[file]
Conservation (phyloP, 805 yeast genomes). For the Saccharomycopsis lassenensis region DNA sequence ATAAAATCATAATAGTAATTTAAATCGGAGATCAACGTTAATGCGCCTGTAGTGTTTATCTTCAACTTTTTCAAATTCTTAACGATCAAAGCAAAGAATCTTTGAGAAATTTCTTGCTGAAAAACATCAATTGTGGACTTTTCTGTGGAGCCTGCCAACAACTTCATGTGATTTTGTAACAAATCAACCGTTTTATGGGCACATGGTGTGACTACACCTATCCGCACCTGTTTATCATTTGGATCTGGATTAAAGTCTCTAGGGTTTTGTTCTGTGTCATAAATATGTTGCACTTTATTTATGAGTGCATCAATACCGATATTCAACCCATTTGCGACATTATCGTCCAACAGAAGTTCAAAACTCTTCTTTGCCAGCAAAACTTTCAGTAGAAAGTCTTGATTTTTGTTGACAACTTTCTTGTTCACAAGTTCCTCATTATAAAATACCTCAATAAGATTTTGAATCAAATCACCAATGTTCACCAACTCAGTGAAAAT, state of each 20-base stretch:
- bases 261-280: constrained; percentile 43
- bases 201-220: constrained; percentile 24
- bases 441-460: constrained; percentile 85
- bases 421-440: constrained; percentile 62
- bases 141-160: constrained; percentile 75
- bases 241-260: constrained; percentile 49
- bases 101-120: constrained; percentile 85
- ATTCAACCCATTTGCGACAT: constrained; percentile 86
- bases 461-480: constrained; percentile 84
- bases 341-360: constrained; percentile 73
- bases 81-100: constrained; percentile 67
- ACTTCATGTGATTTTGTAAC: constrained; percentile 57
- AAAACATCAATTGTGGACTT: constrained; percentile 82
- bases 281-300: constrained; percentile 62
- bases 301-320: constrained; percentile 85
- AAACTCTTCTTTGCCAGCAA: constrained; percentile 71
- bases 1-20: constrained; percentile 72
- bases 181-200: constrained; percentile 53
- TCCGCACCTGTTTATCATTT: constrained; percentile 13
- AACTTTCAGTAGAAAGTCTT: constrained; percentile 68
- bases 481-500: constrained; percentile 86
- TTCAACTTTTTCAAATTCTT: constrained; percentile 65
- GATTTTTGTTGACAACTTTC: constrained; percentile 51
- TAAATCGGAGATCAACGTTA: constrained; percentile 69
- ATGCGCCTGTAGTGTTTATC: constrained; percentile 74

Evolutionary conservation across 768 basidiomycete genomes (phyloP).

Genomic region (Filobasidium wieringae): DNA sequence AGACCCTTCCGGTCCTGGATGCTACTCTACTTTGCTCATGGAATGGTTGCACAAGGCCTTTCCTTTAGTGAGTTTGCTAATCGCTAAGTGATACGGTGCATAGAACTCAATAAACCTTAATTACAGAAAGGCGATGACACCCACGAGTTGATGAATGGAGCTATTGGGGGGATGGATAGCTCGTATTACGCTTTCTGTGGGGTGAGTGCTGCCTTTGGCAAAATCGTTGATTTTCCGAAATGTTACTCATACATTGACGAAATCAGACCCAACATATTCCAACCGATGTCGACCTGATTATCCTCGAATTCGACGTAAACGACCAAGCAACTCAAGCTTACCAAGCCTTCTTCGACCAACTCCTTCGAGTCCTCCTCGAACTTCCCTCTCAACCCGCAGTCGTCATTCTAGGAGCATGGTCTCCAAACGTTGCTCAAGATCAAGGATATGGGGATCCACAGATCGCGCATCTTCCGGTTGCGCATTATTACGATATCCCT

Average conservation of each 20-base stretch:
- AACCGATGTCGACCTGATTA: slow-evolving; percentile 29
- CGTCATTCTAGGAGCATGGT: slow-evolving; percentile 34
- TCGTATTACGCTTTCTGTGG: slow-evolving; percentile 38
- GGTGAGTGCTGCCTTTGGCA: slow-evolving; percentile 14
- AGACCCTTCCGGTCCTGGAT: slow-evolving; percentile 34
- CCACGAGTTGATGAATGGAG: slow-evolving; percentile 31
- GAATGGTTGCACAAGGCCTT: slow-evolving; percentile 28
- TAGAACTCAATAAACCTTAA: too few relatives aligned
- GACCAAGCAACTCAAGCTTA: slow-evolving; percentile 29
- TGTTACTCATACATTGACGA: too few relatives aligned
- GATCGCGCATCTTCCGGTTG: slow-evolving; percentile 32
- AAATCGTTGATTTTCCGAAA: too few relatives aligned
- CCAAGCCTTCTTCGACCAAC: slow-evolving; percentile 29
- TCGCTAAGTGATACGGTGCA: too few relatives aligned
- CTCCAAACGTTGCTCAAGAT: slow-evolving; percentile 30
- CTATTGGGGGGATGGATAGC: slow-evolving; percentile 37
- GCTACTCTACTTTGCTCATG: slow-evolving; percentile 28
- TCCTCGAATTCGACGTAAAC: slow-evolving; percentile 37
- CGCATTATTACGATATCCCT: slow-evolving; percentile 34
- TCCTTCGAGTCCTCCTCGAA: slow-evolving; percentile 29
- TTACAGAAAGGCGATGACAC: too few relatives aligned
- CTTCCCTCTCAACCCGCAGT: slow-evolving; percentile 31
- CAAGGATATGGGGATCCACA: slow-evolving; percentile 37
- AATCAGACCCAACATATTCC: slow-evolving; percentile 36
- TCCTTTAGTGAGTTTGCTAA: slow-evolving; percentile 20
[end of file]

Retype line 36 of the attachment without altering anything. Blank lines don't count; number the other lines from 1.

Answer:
- GAATGGTTGCACAAGGCCTT: slow-evolving; percentile 28